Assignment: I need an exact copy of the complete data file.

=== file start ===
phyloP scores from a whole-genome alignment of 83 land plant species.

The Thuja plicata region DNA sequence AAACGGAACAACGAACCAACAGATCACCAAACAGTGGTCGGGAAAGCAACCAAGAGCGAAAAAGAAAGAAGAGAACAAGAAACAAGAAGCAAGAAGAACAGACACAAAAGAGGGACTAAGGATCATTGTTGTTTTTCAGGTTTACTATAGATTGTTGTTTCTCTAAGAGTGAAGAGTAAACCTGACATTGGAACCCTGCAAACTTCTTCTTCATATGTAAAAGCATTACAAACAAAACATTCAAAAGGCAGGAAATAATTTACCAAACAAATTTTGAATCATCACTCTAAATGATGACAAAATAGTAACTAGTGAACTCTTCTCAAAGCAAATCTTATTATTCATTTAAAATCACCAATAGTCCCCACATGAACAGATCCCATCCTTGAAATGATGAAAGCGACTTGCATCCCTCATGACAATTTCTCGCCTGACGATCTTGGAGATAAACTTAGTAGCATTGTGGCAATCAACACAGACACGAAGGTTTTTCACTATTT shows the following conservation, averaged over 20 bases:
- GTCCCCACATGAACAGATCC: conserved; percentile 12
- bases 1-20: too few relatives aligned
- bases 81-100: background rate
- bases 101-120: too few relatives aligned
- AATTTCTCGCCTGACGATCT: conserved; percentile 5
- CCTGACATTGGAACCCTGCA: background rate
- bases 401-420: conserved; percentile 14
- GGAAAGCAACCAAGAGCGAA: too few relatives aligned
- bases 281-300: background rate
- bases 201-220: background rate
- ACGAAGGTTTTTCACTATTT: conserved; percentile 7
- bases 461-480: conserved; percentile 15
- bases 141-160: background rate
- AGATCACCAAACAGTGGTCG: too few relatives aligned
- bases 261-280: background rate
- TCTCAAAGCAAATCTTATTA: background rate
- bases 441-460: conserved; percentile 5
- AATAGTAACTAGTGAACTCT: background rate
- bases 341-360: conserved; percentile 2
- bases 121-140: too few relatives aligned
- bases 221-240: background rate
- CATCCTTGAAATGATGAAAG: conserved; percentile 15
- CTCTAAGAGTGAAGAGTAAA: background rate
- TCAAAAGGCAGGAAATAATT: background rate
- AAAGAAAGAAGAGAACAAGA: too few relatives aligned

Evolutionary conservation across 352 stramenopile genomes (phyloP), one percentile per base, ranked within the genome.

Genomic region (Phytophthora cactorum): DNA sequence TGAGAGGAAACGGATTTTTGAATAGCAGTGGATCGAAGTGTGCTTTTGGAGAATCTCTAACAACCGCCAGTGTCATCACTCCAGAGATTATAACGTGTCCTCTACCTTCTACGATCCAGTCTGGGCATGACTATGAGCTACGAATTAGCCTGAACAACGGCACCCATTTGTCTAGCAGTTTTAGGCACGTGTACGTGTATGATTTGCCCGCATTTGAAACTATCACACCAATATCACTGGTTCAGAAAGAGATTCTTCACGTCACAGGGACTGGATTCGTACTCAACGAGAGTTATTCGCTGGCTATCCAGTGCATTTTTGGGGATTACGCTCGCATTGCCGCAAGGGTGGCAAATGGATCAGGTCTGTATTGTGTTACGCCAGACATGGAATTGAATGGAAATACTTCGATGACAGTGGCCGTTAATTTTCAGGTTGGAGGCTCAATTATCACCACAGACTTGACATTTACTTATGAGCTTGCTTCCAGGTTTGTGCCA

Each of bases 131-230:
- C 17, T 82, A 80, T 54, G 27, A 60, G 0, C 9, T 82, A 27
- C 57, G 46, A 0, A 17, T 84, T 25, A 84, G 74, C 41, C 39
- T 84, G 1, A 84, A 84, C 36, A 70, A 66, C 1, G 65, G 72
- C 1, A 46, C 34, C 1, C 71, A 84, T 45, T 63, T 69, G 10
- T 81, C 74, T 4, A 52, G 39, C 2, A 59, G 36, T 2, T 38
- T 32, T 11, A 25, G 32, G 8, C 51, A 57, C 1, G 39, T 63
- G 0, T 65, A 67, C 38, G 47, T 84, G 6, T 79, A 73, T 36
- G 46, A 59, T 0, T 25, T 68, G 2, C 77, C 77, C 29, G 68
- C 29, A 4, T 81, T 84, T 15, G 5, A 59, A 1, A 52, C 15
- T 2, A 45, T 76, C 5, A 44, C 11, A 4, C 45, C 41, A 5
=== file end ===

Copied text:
phyloP scores from a whole-genome alignment of 83 land plant species.

The Thuja plicata region DNA sequence AAACGGAACAACGAACCAACAGATCACCAAACAGTGGTCGGGAAAGCAACCAAGAGCGAAAAAGAAAGAAGAGAACAAGAAACAAGAAGCAAGAAGAACAGACACAAAAGAGGGACTAAGGATCATTGTTGTTTTTCAGGTTTACTATAGATTGTTGTTTCTCTAAGAGTGAAGAGTAAACCTGACATTGGAACCCTGCAAACTTCTTCTTCATATGTAAAAGCATTACAAACAAAACATTCAAAAGGCAGGAAATAATTTACCAAACAAATTTTGAATCATCACTCTAAATGATGACAAAATAGTAACTAGTGAACTCTTCTCAAAGCAAATCTTATTATTCATTTAAAATCACCAATAGTCCCCACATGAACAGATCCCATCCTTGAAATGATGAAAGCGACTTGCATCCCTCATGACAATTTCTCGCCTGACGATCTTGGAGATAAACTTAGTAGCATTGTGGCAATCAACACAGACACGAAGGTTTTTCACTATTT shows the following conservation, averaged over 20 bases:
- GTCCCCACATGAACAGATCC: conserved; percentile 12
- bases 1-20: too few relatives aligned
- bases 81-100: background rate
- bases 101-120: too few relatives aligned
- AATTTCTCGCCTGACGATCT: conserved; percentile 5
- CCTGACATTGGAACCCTGCA: background rate
- bases 401-420: conserved; percentile 14
- GGAAAGCAACCAAGAGCGAA: too few relatives aligned
- bases 281-300: background rate
- bases 201-220: background rate
- ACGAAGGTTTTTCACTATTT: conserved; percentile 7
- bases 461-480: conserved; percentile 15
- bases 141-160: background rate
- AGATCACCAAACAGTGGTCG: too few relatives aligned
- bases 261-280: background rate
- TCTCAAAGCAAATCTTATTA: background rate
- bases 441-460: conserved; percentile 5
- AATAGTAACTAGTGAACTCT: background rate
- bases 341-360: conserved; percentile 2
- bases 121-140: too few relatives aligned
- bases 221-240: background rate
- CATCCTTGAAATGATGAAAG: conserved; percentile 15
- CTCTAAGAGTGAAGAGTAAA: background rate
- TCAAAAGGCAGGAAATAATT: background rate
- AAAGAAAGAAGAGAACAAGA: too few relatives aligned

Evolutionary conservation across 352 stramenopile genomes (phyloP), one percentile per base, ranked within the genome.

Genomic region (Phytophthora cactorum): DNA sequence TGAGAGGAAACGGATTTTTGAATAGCAGTGGATCGAAGTGTGCTTTTGGAGAATCTCTAACAACCGCCAGTGTCATCACTCCAGAGATTATAACGTGTCCTCTACCTTCTACGATCCAGTCTGGGCATGACTATGAGCTACGAATTAGCCTGAACAACGGCACCCATTTGTCTAGCAGTTTTAGGCACGTGTACGTGTATGATTTGCCCGCATTTGAAACTATCACACCAATATCACTGGTTCAGAAAGAGATTCTTCACGTCACAGGGACTGGATTCGTACTCAACGAGAGTTATTCGCTGGCTATCCAGTGCATTTTTGGGGATTACGCTCGCATTGCCGCAAGGGTGGCAAATGGATCAGGTCTGTATTGTGTTACGCCAGACATGGAATTGAATGGAAATACTTCGATGACAGTGGCCGTTAATTTTCAGGTTGGAGGCTCAATTATCACCACAGACTTGACATTTACTTATGAGCTTGCTTCCAGGTTTGTGCCA

Each of bases 131-230:
- C 17, T 82, A 80, T 54, G 27, A 60, G 0, C 9, T 82, A 27
- C 57, G 46, A 0, A 17, T 84, T 25, A 84, G 74, C 41, C 39
- T 84, G 1, A 84, A 84, C 36, A 70, A 66, C 1, G 65, G 72
- C 1, A 46, C 34, C 1, C 71, A 84, T 45, T 63, T 69, G 10
- T 81, C 74, T 4, A 52, G 39, C 2, A 59, G 36, T 2, T 38
- T 32, T 11, A 25, G 32, G 8, C 51, A 57, C 1, G 39, T 63
- G 0, T 65, A 67, C 38, G 47, T 84, G 6, T 79, A 73, T 36
- G 46, A 59, T 0, T 25, T 68, G 2, C 77, C 77, C 29, G 68
- C 29, A 4, T 81, T 84, T 15, G 5, A 59, A 1, A 52, C 15
- T 2, A 45, T 76, C 5, A 44, C 11, A 4, C 45, C 41, A 5